Pure Poetry

The Belle of Amherst is a moving experience
By BILL RODRIGUEZ  |  June 9, 2010

Theater_GoffChristin_main
PARADISE FOUND Goff as Dickinson.

Between the deep-rooted American penchant for individualism and the suffragette and feminist movements, poet Emily Dickinson was bound to enter the literary canon. William Luce’s The Belle of Amherst, at 2nd Story Theatre through June 27, makes a vivid and convincing case for why we should be glad of that fact.

The engaging production is taking place at the historical statehouse in Bristol as a fundraiser to pay for air conditioning at the Warren theater.

A one-woman show, the monologue is delivered by Christin Goff and directed by Pat Hegnauer. Dickinson steps out in period garb, her hair in a bun, addressing us nervously as though we are unexpected guests. The performance space looks much like a courtroom, which is appropriate to the misunderstood poet, who had reason to worry about her unconventional poetry being judged.

Famous as a shy eccentric in her little Massachusetts town, she describes herself in the town’s terms as “Squire Dickinson’s half-cracked daughter.” She tells how in school she refused to scratch out the naughty bits in her Shakespeare textbook, as the teacher had instructed the class, and she exuberantly reads to us a string of bawdy quotes, culminating in “let copulation thrive!” Not yet a recluse in her early years, she would include inscrutable notes with cakes she would send to neighbors, inviting them to compare to see who had the oddest one.

The intensity with which Dickinson regarded poetry, if not life, was famously expressed: “If I feel physically as if the top of my head were taken off, I know that is poetry.” With that attitude, she knew that restraint was necessary to keep her poems from coming across like adolescent gushings. A poet must tell the truth but “tell it slant,” as she observes in one poem, presented here as though Dickinson is making a spontaneous observation. “The Truth must dazzle gradually. Or every man be blind,” she writes about limiting the exploding heads among her readership.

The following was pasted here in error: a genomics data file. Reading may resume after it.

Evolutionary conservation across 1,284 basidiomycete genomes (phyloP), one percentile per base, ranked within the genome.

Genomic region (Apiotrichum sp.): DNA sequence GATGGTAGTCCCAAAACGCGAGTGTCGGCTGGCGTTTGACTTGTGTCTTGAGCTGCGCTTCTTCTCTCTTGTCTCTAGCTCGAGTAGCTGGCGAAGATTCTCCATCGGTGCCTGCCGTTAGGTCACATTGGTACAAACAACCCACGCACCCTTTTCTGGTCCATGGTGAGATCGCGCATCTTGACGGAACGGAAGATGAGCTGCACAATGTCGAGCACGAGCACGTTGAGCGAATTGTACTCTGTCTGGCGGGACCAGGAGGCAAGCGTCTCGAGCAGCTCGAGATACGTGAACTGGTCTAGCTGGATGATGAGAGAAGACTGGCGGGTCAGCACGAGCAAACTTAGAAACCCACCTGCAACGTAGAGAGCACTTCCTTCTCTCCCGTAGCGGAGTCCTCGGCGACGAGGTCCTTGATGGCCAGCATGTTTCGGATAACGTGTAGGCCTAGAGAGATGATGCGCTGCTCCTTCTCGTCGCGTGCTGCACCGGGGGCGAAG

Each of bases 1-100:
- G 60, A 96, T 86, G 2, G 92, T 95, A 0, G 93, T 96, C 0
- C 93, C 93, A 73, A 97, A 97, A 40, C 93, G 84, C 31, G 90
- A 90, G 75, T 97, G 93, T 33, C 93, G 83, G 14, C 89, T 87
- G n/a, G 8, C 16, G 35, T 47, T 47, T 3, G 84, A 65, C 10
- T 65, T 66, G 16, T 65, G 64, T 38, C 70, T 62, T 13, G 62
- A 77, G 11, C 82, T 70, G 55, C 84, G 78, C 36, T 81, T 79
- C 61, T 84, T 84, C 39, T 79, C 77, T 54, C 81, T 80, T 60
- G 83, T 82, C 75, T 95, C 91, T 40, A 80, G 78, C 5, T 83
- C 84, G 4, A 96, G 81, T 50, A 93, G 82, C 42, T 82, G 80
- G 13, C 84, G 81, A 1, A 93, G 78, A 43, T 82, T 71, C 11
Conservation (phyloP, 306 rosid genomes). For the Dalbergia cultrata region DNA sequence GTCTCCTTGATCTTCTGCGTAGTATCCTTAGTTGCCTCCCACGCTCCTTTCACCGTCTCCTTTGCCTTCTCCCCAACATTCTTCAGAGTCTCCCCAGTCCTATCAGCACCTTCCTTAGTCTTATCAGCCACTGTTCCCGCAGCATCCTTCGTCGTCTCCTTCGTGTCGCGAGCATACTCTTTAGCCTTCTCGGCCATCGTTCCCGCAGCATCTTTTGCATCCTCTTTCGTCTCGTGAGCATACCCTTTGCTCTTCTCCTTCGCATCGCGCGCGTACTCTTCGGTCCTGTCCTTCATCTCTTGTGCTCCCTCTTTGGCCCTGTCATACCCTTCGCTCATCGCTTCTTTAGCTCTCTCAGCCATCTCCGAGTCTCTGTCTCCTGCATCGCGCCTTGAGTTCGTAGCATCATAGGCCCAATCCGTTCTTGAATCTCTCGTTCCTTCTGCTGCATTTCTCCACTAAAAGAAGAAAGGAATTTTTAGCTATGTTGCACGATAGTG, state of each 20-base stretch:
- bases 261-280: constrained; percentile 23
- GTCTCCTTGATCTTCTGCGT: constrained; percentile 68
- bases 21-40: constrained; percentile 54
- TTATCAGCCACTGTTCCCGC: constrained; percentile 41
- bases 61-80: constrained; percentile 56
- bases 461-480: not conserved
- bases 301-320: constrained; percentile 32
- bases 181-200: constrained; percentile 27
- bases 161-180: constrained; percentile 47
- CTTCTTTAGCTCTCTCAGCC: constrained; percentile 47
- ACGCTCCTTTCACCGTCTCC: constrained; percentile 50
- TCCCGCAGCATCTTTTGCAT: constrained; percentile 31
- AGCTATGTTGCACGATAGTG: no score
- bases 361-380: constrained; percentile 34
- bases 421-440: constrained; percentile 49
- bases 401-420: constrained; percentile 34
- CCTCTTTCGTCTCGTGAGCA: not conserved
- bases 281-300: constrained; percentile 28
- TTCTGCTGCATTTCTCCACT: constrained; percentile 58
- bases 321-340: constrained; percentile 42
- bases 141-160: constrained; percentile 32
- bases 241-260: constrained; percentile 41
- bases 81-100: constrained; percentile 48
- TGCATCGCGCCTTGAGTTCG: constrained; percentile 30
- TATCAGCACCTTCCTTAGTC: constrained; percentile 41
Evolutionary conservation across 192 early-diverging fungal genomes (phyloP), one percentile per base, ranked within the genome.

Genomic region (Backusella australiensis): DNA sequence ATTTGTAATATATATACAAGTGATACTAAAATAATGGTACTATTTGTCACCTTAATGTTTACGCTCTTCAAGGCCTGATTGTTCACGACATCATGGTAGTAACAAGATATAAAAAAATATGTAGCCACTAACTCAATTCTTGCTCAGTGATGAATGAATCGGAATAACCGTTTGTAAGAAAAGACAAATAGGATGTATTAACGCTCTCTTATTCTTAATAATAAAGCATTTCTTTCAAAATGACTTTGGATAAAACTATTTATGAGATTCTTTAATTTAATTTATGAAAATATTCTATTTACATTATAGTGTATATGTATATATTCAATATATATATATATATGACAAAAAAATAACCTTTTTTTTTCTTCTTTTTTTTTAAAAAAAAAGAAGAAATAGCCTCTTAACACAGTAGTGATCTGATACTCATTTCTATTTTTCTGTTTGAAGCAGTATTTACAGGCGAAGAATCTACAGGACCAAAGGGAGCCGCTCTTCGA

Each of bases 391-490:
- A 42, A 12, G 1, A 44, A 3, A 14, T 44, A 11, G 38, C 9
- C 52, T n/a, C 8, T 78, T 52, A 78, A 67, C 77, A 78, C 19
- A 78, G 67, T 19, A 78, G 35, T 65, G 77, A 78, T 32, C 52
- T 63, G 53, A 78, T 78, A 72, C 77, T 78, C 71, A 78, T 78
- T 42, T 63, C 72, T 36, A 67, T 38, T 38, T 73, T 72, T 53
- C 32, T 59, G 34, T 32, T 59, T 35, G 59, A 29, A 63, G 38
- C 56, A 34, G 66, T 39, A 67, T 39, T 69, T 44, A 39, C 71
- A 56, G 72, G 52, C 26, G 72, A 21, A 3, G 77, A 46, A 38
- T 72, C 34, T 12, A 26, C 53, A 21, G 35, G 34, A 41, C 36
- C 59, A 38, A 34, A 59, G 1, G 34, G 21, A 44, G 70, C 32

“Father’s house and my garden, this is my world,” she says, adding, “my paradise.” Of which she notes: “Paradise is no journey, because it is within.” Her father was gruff and normally unexpressive, but he was nevertheless a person who once ran to the church to ring the bell to alert the town to an aurora borealis display. When she was still a girl and he read her poetry, he unexpectedly allowed her to stay up late to write.

Dickinson, who died in 1886 at 55, gained a prominent lifelong mentor at 32 when she began corresponding with Thomas Wentworth Higginson, an Atlantic Monthly editor. He was supportive but somewhat baffled by the radical style of her breathless poetry, less critical of her in real life than in this play. They met face-to-face only twice; for dramatic purposes, playwright Luce has her shaken and traumatized by their first visit, which opens Act Two, when he calls her poems “spasmodic” and her rhymes “unruly.”

This unique poetic genius was so self-conscious about being judged, having had less than a dozen poems published over the years — of more than a thousand — that late in life she refused help to get a collection published. Most of her poems remain unread until after her death, when her sister discovered a huge cache under her bed. Higginson had them published four years later. As Dickinson wrote, those poems were “like an undelivered letter lost in transit.”

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